Ken Berger is the co-founder of Crypto Explorers and a former Executive Team Member at MIT/Stanford Venture Lab.
Henok ‘Hen’ Tekle is a founding partner of AlphaChain, an ICO advisory and investment firm. A notable blockchain angel investor, he is one of HybridBlock’s core advisers.
Here are parts of their joint presentation at HybridSummit 2017, where they discussed the notable differences between ICO investing and venture capital:
In venture capital (VC), the investor owns a piece of the company. This type of investor tends to be an institution, and venture capital icos venture capital typically require an accredited investor (especially in the US). There are requirements concerning how much money you make and how much you lose. That’s a common characteristic of venture investing.
Initial coin offerings (ICOs), on the other hand, are very different. When you send your Ether or Bitcoin to invest, you get tokens from that project. However, those tokens don’t translate to ownership.
Having these tokens doesn’t mean you own the Ethereum or have a share of the Ethereum network. It only means that you have access to that network so that you can take part in ICOs. This can be beneficial because lots of projects launch tokens through Ethereum.
The value of a token depends on the access it gives you as it becomes more and more prominent. Its value also depends on scarcity, as the supply available for purchase diminishes as the network rises in popularity.
With ICOs, the big difference is the community which is much more comprehensive. It’s not limited to a small group of wealthy investors. It’s the general public. Anybody, no matter where they are from or what they do for work, can go log on to exchanges and platforms like HybridBlock and participate in an ICO.
When a VC firm invests in a company, liquidity is controlled in terms of when the money can come in and when you can exit (which is usually when the company is sold). In addition, venture capitalists typically have specific returns expectations. If you are not making these returns, you are accountable for that and you could get in trouble and need to provide the investor significant compensation.
In many VC situations, the money does not come until after a long time. It could be 8-10 years or longer. Sometimes it comes within two years and very seldom sooner than that.
ICOs, on the other hand, have faster liquidity. With venture capital, it could take years. You must wait for a liquidity event or for the company to have an IPO or be acquired. In an ICO, once tokens are listed on exchanges you can trade them and see your ROIs.
With ICOs, you are free to buy and sell at any time. There is disruption of the traditional startup funding model in the sense that tokens permit people to have a liquid share of the projects much sooner compared to venture capital.
As soon as tokens get listed on exchanges, they can be traded. If the value of your tokens rises, you will see your ROI. There’s no need to wait years for a liquidity event.
3. Idea Evaluation
Generally, with VC-funded investments, you always need a disruptive idea. It must be scalable otherwise it is just not going to fit any of the VC’s standard models.
In a VC firm’s evaluation of a potential investment, the team and advisors backing the startup are very important. Who is in fact lending their reputation to this project, and why? How involved will they be in the operations and the direction of the company?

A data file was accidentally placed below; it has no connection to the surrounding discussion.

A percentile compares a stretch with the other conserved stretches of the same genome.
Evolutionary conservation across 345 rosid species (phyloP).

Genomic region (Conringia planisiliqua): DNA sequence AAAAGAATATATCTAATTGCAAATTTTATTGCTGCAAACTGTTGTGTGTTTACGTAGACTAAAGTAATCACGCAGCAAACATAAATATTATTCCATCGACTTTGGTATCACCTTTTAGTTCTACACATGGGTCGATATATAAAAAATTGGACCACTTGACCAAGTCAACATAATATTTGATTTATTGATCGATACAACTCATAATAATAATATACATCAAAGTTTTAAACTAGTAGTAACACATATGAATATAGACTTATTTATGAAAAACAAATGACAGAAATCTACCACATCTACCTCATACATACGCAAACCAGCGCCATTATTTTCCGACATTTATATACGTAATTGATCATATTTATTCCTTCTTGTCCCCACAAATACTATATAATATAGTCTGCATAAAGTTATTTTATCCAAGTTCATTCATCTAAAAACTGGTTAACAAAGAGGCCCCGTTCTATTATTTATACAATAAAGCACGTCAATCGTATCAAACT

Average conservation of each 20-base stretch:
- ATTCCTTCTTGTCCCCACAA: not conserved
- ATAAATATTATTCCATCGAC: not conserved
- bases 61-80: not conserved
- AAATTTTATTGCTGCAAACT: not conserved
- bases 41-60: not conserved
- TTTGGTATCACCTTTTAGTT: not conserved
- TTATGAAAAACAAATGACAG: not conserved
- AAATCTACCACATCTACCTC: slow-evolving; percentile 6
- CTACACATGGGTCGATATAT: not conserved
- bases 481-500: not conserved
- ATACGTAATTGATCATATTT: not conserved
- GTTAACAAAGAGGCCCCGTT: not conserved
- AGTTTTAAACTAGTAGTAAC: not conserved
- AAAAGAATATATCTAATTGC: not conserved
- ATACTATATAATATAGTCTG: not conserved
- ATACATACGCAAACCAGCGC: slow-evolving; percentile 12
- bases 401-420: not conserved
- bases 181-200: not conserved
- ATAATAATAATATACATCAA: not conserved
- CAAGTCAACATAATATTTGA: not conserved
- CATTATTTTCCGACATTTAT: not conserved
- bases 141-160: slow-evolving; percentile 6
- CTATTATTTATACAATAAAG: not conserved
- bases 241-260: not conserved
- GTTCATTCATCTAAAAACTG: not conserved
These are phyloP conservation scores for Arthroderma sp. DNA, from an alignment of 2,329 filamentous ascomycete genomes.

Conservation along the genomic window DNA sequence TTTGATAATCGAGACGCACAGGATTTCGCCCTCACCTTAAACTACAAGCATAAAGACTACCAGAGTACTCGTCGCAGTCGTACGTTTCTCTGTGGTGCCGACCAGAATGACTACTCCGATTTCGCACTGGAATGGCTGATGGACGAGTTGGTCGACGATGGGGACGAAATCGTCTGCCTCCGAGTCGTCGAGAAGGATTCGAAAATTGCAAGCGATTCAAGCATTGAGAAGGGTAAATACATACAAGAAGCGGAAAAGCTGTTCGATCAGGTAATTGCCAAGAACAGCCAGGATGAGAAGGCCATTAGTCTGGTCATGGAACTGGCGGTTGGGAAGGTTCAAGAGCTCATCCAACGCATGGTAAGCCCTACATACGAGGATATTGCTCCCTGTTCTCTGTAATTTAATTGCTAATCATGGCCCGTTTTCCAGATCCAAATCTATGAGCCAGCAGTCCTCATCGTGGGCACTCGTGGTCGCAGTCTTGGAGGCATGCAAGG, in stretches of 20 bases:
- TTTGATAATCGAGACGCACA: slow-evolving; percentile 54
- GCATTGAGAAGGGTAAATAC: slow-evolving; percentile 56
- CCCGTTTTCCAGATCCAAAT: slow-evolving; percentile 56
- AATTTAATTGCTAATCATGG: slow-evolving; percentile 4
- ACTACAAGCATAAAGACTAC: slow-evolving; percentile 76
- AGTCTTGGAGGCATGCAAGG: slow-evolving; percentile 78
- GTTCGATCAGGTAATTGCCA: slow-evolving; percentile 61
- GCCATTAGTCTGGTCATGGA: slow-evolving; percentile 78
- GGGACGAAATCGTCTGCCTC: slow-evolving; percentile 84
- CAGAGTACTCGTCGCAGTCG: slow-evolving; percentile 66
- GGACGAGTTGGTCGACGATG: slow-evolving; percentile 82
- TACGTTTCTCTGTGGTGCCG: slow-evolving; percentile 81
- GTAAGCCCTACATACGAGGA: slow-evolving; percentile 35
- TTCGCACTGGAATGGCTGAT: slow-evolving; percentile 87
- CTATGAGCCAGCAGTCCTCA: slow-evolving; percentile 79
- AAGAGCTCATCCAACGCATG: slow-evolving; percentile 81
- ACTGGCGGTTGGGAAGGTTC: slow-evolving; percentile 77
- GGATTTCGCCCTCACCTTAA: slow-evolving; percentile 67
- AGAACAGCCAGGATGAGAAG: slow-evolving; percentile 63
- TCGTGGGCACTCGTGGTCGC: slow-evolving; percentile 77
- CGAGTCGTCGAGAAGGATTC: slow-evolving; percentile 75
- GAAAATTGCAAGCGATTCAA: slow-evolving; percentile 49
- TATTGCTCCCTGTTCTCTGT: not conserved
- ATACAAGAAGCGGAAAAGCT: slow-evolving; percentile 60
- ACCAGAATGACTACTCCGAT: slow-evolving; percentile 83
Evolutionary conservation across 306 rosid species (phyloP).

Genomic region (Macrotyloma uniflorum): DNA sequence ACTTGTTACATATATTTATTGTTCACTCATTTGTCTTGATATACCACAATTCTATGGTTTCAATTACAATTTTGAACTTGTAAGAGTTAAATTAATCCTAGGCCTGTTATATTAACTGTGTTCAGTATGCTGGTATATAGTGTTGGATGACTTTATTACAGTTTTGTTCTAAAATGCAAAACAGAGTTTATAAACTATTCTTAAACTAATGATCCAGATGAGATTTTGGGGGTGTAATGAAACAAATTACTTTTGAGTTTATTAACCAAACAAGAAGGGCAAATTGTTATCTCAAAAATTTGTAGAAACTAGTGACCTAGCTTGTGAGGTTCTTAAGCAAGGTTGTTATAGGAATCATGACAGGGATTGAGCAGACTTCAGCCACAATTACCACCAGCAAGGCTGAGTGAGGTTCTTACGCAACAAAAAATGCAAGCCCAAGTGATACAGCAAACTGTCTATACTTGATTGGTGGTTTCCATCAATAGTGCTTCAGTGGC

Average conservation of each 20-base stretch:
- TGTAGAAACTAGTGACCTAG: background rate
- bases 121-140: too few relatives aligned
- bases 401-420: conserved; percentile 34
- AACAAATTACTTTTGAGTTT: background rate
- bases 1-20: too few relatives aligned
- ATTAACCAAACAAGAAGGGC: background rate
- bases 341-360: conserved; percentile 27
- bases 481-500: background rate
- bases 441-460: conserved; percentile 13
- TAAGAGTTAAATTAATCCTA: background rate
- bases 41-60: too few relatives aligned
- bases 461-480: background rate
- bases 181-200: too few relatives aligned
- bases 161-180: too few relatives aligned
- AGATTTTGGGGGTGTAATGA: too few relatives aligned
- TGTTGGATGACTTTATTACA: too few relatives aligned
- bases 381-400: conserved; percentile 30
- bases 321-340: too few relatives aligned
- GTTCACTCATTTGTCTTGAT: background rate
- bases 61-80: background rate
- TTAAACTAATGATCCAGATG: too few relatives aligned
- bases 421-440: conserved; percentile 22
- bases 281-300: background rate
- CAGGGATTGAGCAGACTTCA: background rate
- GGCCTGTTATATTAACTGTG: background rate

Even if you have a great product, that is not going to be enough with VCs. If you only have a project, that’s not going to work. They fund real companies. If it’s just a product or a project, then you will probably be rejected. It’s very important that it’s a real company.
When ICOs are evaluated, it’s important to look at their community numbers and engagement. This indicates how popular the project is within the cryptocurrency community. Go to Telegram or Slack, for example, and check the engagement by reading the comments and seeing how active the discussions are.
Right now, we are still in the very early stages of this market and the potential of these tokens to rise and substantially increase ROI for investors is huge. The team, its advisers, and use case are all very important criteria for determining how legitimate the project is.
The next difference is how valuation is determined. How do you valuate when you’re raising the money? What is its valuation concept, and what is the worth of the company?
There typically isn’t any foundation in place at present to do the risk assessment and allocation that VCs do when they value a startup. In ICOs, developers set the valuation by determining how many tokens to create, and how much are going to be available to the public.
In the world of venture capital, the ones who determine pricing are typically the investment bankers. However, sometimes these investment bankers don’t know much about the latest technology and may not be able to properly valuate a new concept when there is little else to use as a benchmark.
With ICOs, a startup must determine how many tokens it will create for the duration of the project. How much of that supply is most likely to be offered to the public for the ICO?
In addition, they need to decide just what to do with unsold tokens. Do you keep them or burn them to transfer more value to the investors in your project?
Lastly, the startup doing the ICO should also decide what percentage will go to the different components of their project like research, marketing, and development.
Want to learn more about the differences between ICOs and venture capital? Check out the video of Ken and Henok’s full presentation at HybridSummit 2017 here.